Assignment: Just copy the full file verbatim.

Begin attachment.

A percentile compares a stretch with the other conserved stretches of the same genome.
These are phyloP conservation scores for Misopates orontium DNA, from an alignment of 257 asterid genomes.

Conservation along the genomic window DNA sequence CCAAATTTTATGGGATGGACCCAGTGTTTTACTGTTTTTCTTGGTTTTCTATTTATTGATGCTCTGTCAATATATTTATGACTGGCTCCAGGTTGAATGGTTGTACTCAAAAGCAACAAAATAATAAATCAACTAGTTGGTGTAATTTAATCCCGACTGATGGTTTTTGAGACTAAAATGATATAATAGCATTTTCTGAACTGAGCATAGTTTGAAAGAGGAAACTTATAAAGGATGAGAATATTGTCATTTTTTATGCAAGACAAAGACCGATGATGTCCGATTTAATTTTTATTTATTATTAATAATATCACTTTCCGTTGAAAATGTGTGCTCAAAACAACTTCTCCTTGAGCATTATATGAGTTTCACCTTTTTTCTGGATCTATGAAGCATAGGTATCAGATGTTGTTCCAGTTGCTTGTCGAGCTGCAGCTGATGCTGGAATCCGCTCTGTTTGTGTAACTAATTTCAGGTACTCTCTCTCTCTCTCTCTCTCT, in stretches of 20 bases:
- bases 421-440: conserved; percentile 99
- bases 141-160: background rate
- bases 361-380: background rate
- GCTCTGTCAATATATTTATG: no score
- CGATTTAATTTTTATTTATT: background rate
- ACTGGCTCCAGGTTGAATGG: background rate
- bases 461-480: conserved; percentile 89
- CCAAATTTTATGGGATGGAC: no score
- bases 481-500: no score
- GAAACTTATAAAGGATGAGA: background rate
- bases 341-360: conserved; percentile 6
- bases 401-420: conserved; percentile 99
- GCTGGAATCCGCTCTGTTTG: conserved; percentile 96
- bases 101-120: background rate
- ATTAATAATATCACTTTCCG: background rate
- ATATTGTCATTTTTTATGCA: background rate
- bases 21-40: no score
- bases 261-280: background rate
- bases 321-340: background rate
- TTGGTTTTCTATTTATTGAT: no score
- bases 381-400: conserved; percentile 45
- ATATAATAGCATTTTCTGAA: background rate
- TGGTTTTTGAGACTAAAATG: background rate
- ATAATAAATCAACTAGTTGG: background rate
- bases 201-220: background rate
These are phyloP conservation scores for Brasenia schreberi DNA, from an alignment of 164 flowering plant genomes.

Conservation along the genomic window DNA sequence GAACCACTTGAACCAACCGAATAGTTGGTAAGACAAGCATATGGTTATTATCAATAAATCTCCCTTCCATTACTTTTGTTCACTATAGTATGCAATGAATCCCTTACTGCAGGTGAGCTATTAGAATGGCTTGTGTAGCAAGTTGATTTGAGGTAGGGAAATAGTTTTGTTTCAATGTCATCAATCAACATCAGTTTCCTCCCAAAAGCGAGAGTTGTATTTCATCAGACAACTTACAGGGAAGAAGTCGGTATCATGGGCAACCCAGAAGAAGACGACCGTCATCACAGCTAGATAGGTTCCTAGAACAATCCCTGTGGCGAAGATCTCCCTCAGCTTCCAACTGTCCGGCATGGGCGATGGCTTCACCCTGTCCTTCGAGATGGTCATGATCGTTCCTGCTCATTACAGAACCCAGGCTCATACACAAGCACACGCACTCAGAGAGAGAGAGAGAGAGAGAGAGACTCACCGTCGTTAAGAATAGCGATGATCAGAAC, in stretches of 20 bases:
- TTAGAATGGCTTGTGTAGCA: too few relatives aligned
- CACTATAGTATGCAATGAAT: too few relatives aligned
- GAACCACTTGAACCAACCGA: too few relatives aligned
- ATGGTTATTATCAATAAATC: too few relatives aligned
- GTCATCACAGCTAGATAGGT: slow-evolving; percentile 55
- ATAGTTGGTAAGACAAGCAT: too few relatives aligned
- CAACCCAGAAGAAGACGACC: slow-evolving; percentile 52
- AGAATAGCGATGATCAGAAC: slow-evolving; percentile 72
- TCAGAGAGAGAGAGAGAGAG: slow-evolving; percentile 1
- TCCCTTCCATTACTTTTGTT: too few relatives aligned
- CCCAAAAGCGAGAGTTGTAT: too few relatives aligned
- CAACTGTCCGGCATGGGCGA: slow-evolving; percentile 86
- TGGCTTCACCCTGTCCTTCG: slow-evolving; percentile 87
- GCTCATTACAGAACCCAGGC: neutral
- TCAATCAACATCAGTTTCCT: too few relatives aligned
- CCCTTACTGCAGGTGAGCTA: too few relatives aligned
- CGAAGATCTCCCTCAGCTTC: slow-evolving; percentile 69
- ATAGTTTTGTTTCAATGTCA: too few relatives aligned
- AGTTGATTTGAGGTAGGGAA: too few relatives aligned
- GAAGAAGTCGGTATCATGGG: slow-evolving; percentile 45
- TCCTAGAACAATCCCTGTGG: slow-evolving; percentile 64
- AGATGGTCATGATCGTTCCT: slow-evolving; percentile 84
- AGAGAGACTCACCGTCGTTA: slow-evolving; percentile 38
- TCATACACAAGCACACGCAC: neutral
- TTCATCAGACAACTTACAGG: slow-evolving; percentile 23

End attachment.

A percentile compares a stretch with the other conserved stretches of the same genome.
These are phyloP conservation scores for Misopates orontium DNA, from an alignment of 257 asterid genomes.

Conservation along the genomic window DNA sequence CCAAATTTTATGGGATGGACCCAGTGTTTTACTGTTTTTCTTGGTTTTCTATTTATTGATGCTCTGTCAATATATTTATGACTGGCTCCAGGTTGAATGGTTGTACTCAAAAGCAACAAAATAATAAATCAACTAGTTGGTGTAATTTAATCCCGACTGATGGTTTTTGAGACTAAAATGATATAATAGCATTTTCTGAACTGAGCATAGTTTGAAAGAGGAAACTTATAAAGGATGAGAATATTGTCATTTTTTATGCAAGACAAAGACCGATGATGTCCGATTTAATTTTTATTTATTATTAATAATATCACTTTCCGTTGAAAATGTGTGCTCAAAACAACTTCTCCTTGAGCATTATATGAGTTTCACCTTTTTTCTGGATCTATGAAGCATAGGTATCAGATGTTGTTCCAGTTGCTTGTCGAGCTGCAGCTGATGCTGGAATCCGCTCTGTTTGTGTAACTAATTTCAGGTACTCTCTCTCTCTCTCTCTCTCT, in stretches of 20 bases:
- bases 421-440: conserved; percentile 99
- bases 141-160: background rate
- bases 361-380: background rate
- GCTCTGTCAATATATTTATG: no score
- CGATTTAATTTTTATTTATT: background rate
- ACTGGCTCCAGGTTGAATGG: background rate
- bases 461-480: conserved; percentile 89
- CCAAATTTTATGGGATGGAC: no score
- bases 481-500: no score
- GAAACTTATAAAGGATGAGA: background rate
- bases 341-360: conserved; percentile 6
- bases 401-420: conserved; percentile 99
- GCTGGAATCCGCTCTGTTTG: conserved; percentile 96
- bases 101-120: background rate
- ATTAATAATATCACTTTCCG: background rate
- ATATTGTCATTTTTTATGCA: background rate
- bases 21-40: no score
- bases 261-280: background rate
- bases 321-340: background rate
- TTGGTTTTCTATTTATTGAT: no score
- bases 381-400: conserved; percentile 45
- ATATAATAGCATTTTCTGAA: background rate
- TGGTTTTTGAGACTAAAATG: background rate
- ATAATAAATCAACTAGTTGG: background rate
- bases 201-220: background rate
These are phyloP conservation scores for Brasenia schreberi DNA, from an alignment of 164 flowering plant genomes.

Conservation along the genomic window DNA sequence GAACCACTTGAACCAACCGAATAGTTGGTAAGACAAGCATATGGTTATTATCAATAAATCTCCCTTCCATTACTTTTGTTCACTATAGTATGCAATGAATCCCTTACTGCAGGTGAGCTATTAGAATGGCTTGTGTAGCAAGTTGATTTGAGGTAGGGAAATAGTTTTGTTTCAATGTCATCAATCAACATCAGTTTCCTCCCAAAAGCGAGAGTTGTATTTCATCAGACAACTTACAGGGAAGAAGTCGGTATCATGGGCAACCCAGAAGAAGACGACCGTCATCACAGCTAGATAGGTTCCTAGAACAATCCCTGTGGCGAAGATCTCCCTCAGCTTCCAACTGTCCGGCATGGGCGATGGCTTCACCCTGTCCTTCGAGATGGTCATGATCGTTCCTGCTCATTACAGAACCCAGGCTCATACACAAGCACACGCACTCAGAGAGAGAGAGAGAGAGAGAGAGACTCACCGTCGTTAAGAATAGCGATGATCAGAAC, in stretches of 20 bases:
- TTAGAATGGCTTGTGTAGCA: too few relatives aligned
- CACTATAGTATGCAATGAAT: too few relatives aligned
- GAACCACTTGAACCAACCGA: too few relatives aligned
- ATGGTTATTATCAATAAATC: too few relatives aligned
- GTCATCACAGCTAGATAGGT: slow-evolving; percentile 55
- ATAGTTGGTAAGACAAGCAT: too few relatives aligned
- CAACCCAGAAGAAGACGACC: slow-evolving; percentile 52
- AGAATAGCGATGATCAGAAC: slow-evolving; percentile 72
- TCAGAGAGAGAGAGAGAGAG: slow-evolving; percentile 1
- TCCCTTCCATTACTTTTGTT: too few relatives aligned
- CCCAAAAGCGAGAGTTGTAT: too few relatives aligned
- CAACTGTCCGGCATGGGCGA: slow-evolving; percentile 86
- TGGCTTCACCCTGTCCTTCG: slow-evolving; percentile 87
- GCTCATTACAGAACCCAGGC: neutral
- TCAATCAACATCAGTTTCCT: too few relatives aligned
- CCCTTACTGCAGGTGAGCTA: too few relatives aligned
- CGAAGATCTCCCTCAGCTTC: slow-evolving; percentile 69
- ATAGTTTTGTTTCAATGTCA: too few relatives aligned
- AGTTGATTTGAGGTAGGGAA: too few relatives aligned
- GAAGAAGTCGGTATCATGGG: slow-evolving; percentile 45
- TCCTAGAACAATCCCTGTGG: slow-evolving; percentile 64
- AGATGGTCATGATCGTTCCT: slow-evolving; percentile 84
- AGAGAGACTCACCGTCGTTA: slow-evolving; percentile 38
- TCATACACAAGCACACGCAC: neutral
- TTCATCAGACAACTTACAGG: slow-evolving; percentile 23